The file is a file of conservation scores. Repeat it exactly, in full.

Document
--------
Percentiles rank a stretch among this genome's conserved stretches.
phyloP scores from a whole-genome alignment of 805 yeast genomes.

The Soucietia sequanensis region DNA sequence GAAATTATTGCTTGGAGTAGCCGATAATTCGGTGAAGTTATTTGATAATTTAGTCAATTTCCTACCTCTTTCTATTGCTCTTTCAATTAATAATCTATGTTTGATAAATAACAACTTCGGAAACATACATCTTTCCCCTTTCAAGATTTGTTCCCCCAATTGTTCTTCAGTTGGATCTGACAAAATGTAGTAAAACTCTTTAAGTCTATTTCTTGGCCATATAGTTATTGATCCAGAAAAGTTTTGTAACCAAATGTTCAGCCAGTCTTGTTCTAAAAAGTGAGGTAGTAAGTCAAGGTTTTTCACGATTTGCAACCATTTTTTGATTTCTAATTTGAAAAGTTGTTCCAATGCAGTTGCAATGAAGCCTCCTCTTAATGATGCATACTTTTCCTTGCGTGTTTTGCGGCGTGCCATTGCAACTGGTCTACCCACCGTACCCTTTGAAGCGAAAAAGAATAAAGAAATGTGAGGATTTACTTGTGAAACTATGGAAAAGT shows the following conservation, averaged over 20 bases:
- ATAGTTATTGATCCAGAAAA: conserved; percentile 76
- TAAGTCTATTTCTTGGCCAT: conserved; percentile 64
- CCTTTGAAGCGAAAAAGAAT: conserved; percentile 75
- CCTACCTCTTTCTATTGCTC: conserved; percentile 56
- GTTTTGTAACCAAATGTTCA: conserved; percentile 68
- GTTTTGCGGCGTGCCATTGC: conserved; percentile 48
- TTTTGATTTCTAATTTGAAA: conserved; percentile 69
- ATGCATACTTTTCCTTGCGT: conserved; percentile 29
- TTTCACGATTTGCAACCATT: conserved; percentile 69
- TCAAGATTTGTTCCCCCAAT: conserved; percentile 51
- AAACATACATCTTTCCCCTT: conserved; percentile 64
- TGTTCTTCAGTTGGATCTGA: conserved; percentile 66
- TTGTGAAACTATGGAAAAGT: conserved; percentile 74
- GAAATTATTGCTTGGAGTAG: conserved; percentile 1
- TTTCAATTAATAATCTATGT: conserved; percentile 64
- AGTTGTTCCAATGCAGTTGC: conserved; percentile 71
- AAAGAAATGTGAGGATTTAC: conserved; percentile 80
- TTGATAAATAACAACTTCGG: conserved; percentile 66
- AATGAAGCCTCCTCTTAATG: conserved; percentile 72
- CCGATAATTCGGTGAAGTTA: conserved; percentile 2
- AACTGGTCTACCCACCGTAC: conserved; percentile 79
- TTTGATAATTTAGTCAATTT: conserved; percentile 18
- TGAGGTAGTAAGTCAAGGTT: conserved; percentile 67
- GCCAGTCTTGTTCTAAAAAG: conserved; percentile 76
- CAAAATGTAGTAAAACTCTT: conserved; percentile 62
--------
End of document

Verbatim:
Percentiles rank a stretch among this genome's conserved stretches.
phyloP scores from a whole-genome alignment of 805 yeast genomes.

The Soucietia sequanensis region DNA sequence GAAATTATTGCTTGGAGTAGCCGATAATTCGGTGAAGTTATTTGATAATTTAGTCAATTTCCTACCTCTTTCTATTGCTCTTTCAATTAATAATCTATGTTTGATAAATAACAACTTCGGAAACATACATCTTTCCCCTTTCAAGATTTGTTCCCCCAATTGTTCTTCAGTTGGATCTGACAAAATGTAGTAAAACTCTTTAAGTCTATTTCTTGGCCATATAGTTATTGATCCAGAAAAGTTTTGTAACCAAATGTTCAGCCAGTCTTGTTCTAAAAAGTGAGGTAGTAAGTCAAGGTTTTTCACGATTTGCAACCATTTTTTGATTTCTAATTTGAAAAGTTGTTCCAATGCAGTTGCAATGAAGCCTCCTCTTAATGATGCATACTTTTCCTTGCGTGTTTTGCGGCGTGCCATTGCAACTGGTCTACCCACCGTACCCTTTGAAGCGAAAAAGAATAAAGAAATGTGAGGATTTACTTGTGAAACTATGGAAAAGT shows the following conservation, averaged over 20 bases:
- ATAGTTATTGATCCAGAAAA: conserved; percentile 76
- TAAGTCTATTTCTTGGCCAT: conserved; percentile 64
- CCTTTGAAGCGAAAAAGAAT: conserved; percentile 75
- CCTACCTCTTTCTATTGCTC: conserved; percentile 56
- GTTTTGTAACCAAATGTTCA: conserved; percentile 68
- GTTTTGCGGCGTGCCATTGC: conserved; percentile 48
- TTTTGATTTCTAATTTGAAA: conserved; percentile 69
- ATGCATACTTTTCCTTGCGT: conserved; percentile 29
- TTTCACGATTTGCAACCATT: conserved; percentile 69
- TCAAGATTTGTTCCCCCAAT: conserved; percentile 51
- AAACATACATCTTTCCCCTT: conserved; percentile 64
- TGTTCTTCAGTTGGATCTGA: conserved; percentile 66
- TTGTGAAACTATGGAAAAGT: conserved; percentile 74
- GAAATTATTGCTTGGAGTAG: conserved; percentile 1
- TTTCAATTAATAATCTATGT: conserved; percentile 64
- AGTTGTTCCAATGCAGTTGC: conserved; percentile 71
- AAAGAAATGTGAGGATTTAC: conserved; percentile 80
- TTGATAAATAACAACTTCGG: conserved; percentile 66
- AATGAAGCCTCCTCTTAATG: conserved; percentile 72
- CCGATAATTCGGTGAAGTTA: conserved; percentile 2
- AACTGGTCTACCCACCGTAC: conserved; percentile 79
- TTTGATAATTTAGTCAATTT: conserved; percentile 18
- TGAGGTAGTAAGTCAAGGTT: conserved; percentile 67
- GCCAGTCTTGTTCTAAAAAG: conserved; percentile 76
- CAAAATGTAGTAAAACTCTT: conserved; percentile 62